Heart diseases in children
More than 200,000 children per year in India are born with heart diseases. Nearly twenty percent of these children have life-threatening defects, requiring medical intervention in the first year of life.
There are different types of heart problems that can affect a child. These include congenital heart diseases, viral infections affecting the heart, and acquired heart diseases due to illnesses or genetic syndromes.
But thanks to the advances in medicine and technology, most of these diseases can not prevent a child from leading a happy and healthy life.
What are the different types of heart diseases in children?
- Congenital heart defects (CHDs)
These are defects that are present at birth. In India, 9 out of 10000 babies are born with congenital heart defects.
Congenital heart defects may include
- Disorders involving heart valves like narrowing of the aortic valve
- Underdevelopment of heart like hypoplastic left heart syndrome
- Conditions causing holes in the walls between different heart chambers and between major blood vessels leaving the heart like ventricular septal defects, patent ductus arteriosus, and atrial septal defects.
- Tetralogy of Fallot: A combination of four defects viz. hole in the ventricular septum, displaced aorta, narrowed passage between the right ventricle and pulmonary artery, and a thickened right side of the heart.
Congenital heart defects can be treated with medications, catheter procedures, heart surgery, and in severe cases, heart transplants. Some children with CHDs may need lifelong treatment and monitoring.
The abnormal rhythm of the heart can hamper the pumping efficiency of the heart. In a child with arrhythmia, the heart may beat too fast or too slowly.
A child may suffer from different types of arrhythmias
- Tachycardia or the condition when the heart rate becomes too fast. The most common type of tachycardia found in children is supraventricular tachycardia
- Bradycardia or the condition when the heart rate becomes too slow.
- LQTS or long Q-T Syndrome
- Wolff-Parkinson-White syndrome
Some of the symptoms common in children suffering from arrhythmias are
- difficulty feeding
It is the build-up of fat inside arteries. As the size of this deposition increases, arteries narrow down. This compromises the blood flow to the heart muscles and may result in a heart attack. Though atherosclerosis is very uncommon in children or teenagers, lifestyle changes causing obesity, diabetes, and hypertension in children have made them more prone to it. A cardiologist usually recommends regular cholesterol and blood pressure monitoring in children with a family history of heart disease or diabetes or those who are overweight.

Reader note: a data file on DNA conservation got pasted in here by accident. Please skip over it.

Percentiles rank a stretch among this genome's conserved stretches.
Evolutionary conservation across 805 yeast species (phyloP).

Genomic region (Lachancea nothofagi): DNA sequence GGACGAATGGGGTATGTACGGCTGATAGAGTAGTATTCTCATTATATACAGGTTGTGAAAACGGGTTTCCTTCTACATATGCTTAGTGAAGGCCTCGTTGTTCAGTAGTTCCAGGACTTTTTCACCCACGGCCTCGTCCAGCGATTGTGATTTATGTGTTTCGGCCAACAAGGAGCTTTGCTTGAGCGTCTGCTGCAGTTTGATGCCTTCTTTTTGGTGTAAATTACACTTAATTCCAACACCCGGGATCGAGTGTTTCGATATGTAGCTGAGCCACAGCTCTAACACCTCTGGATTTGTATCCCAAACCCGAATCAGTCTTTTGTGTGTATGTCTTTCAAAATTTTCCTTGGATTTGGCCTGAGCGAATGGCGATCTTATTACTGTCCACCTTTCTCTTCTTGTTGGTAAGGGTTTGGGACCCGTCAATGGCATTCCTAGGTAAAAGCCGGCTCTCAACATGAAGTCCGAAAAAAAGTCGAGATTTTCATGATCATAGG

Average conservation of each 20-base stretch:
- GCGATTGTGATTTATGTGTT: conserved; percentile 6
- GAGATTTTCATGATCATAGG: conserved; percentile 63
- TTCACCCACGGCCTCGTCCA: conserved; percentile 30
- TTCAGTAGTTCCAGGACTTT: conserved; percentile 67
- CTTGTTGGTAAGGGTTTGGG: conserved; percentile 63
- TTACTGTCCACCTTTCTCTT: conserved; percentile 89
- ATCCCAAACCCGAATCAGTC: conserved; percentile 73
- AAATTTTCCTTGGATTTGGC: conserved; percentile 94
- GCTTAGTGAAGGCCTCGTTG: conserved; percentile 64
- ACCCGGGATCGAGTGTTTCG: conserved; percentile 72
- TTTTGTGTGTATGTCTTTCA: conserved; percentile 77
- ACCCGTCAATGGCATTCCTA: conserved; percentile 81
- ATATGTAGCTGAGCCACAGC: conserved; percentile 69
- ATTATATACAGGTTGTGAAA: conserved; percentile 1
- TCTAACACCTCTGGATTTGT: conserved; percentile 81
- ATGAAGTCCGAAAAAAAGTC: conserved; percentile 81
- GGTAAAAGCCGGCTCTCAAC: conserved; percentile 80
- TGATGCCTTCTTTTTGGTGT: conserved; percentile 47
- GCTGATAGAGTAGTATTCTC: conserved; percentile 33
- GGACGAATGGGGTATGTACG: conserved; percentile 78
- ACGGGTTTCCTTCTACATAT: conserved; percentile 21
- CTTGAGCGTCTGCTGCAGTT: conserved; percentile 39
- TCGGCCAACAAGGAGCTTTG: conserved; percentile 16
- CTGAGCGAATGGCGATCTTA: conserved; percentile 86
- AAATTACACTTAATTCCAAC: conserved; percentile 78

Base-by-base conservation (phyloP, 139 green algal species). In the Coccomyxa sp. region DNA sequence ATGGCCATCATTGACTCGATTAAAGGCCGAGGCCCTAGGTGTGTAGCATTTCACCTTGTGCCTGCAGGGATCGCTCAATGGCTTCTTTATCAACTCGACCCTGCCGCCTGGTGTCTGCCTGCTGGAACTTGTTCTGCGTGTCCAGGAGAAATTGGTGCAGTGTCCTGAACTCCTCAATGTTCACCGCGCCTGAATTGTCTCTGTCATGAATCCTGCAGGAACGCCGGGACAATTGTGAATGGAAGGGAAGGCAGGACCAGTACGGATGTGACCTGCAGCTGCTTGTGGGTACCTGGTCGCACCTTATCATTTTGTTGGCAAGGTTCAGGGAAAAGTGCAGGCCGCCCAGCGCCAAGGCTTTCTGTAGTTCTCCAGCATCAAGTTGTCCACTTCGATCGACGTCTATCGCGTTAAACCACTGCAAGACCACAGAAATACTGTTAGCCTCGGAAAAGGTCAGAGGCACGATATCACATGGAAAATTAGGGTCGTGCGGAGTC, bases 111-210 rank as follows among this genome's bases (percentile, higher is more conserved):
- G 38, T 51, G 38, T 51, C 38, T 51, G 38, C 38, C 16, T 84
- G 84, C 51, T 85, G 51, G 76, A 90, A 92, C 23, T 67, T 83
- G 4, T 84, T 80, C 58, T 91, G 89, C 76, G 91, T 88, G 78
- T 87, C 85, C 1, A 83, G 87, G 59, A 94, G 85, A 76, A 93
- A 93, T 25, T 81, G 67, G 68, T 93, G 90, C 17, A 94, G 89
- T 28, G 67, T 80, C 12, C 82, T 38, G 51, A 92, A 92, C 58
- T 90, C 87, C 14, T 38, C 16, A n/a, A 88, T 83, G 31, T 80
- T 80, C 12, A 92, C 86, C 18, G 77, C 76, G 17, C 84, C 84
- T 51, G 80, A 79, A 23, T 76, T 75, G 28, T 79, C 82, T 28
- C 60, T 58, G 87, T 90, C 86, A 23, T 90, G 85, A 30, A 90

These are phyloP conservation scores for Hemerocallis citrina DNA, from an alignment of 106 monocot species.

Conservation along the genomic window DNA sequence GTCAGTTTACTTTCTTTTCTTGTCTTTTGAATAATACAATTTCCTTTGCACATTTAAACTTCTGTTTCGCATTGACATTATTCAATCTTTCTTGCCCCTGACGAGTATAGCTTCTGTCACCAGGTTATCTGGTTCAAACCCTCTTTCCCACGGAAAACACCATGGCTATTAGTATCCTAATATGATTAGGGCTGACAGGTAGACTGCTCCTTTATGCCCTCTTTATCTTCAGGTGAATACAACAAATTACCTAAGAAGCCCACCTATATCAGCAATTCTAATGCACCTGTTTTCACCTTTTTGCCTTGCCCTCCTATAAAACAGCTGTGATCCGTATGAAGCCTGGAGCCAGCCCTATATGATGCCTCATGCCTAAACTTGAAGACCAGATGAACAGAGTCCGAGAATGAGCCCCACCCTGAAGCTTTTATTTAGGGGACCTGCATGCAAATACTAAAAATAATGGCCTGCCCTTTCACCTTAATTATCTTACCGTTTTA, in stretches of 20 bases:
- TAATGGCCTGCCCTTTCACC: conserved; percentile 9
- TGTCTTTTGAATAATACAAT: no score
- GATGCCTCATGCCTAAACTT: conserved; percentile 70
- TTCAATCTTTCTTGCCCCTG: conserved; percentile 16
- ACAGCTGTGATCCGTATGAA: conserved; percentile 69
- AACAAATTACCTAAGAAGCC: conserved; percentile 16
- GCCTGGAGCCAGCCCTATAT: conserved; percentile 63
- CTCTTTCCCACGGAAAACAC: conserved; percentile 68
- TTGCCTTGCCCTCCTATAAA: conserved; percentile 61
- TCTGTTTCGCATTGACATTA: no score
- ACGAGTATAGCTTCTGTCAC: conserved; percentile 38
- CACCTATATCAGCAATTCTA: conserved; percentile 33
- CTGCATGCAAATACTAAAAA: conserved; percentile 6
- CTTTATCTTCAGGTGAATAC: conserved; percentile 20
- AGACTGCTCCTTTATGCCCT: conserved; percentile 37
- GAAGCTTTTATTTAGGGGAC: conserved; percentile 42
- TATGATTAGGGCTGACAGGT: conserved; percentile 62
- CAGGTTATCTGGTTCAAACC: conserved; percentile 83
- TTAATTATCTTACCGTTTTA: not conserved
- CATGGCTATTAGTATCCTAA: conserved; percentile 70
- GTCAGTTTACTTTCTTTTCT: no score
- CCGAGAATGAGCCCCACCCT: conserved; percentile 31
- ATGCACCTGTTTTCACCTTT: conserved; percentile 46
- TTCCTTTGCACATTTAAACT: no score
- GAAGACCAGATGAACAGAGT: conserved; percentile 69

When blood circulates through heart chambers or valves or blood vessels, it makes a whooshing sound or murmur. Any deviation from a normal heart murmur may signal underlying heart disease. Abnormal heart murmurs can be seen in congenital heart diseases, fever, or anemia. If a cardiologist suspects abnormal heart murmurs, he/she may recommend additional tests to find out the root cause.
- Rheumatic heart disease
In rheumatic heart disease, rheumatic fever may cause damage to heart valves. Rheumatic fever is an inflammatory disease that can affect the connective tissues in the heart, brain, joints, and skin. When a streptococcal infection such as strep throat or scarlet fever is left untreated or undertreated, inflammation or scarring of valves may occur, resulting in leaking or narrowing of heart valves thus, making it difficult for the heart to function normally.
Rheumatic fever commonly occurs in children between 5 to 15 years of age. The symptoms of rheumatic heart disease appear 10 to 20 years after the original illness.
Rheumatic heart disease can be prevented by promptly treating streptococcal infection.
First, we try to understand what pericardium is. The pericardium is a thin sac or membrane surrounding the heart. Pericarditis is inflammation of the pericardium. Pericarditis causes an increase in the amount of fluid between two layers of pericardium thus, making it difficult for the heart to pump blood. Pericarditis may happen after surgery or during infections, chest trauma, or diseases like lupus. Treatment of pericarditis depends on the child’s age and the cause.
How do I know if my child has heart problems?
Signs and symptoms of heart diseases in children may vary based on the child’s age, nature of the disease, and severity of the disease.
Some common signs and symptoms of potential heart problems in children and infants may include but are not limited to
- Weight loss or trouble gaining weight
- Bluish colour on the nail beds, lips, or tongue
- Fast or rapid breathing
- Difficulty in breathing
- Lack of physical activity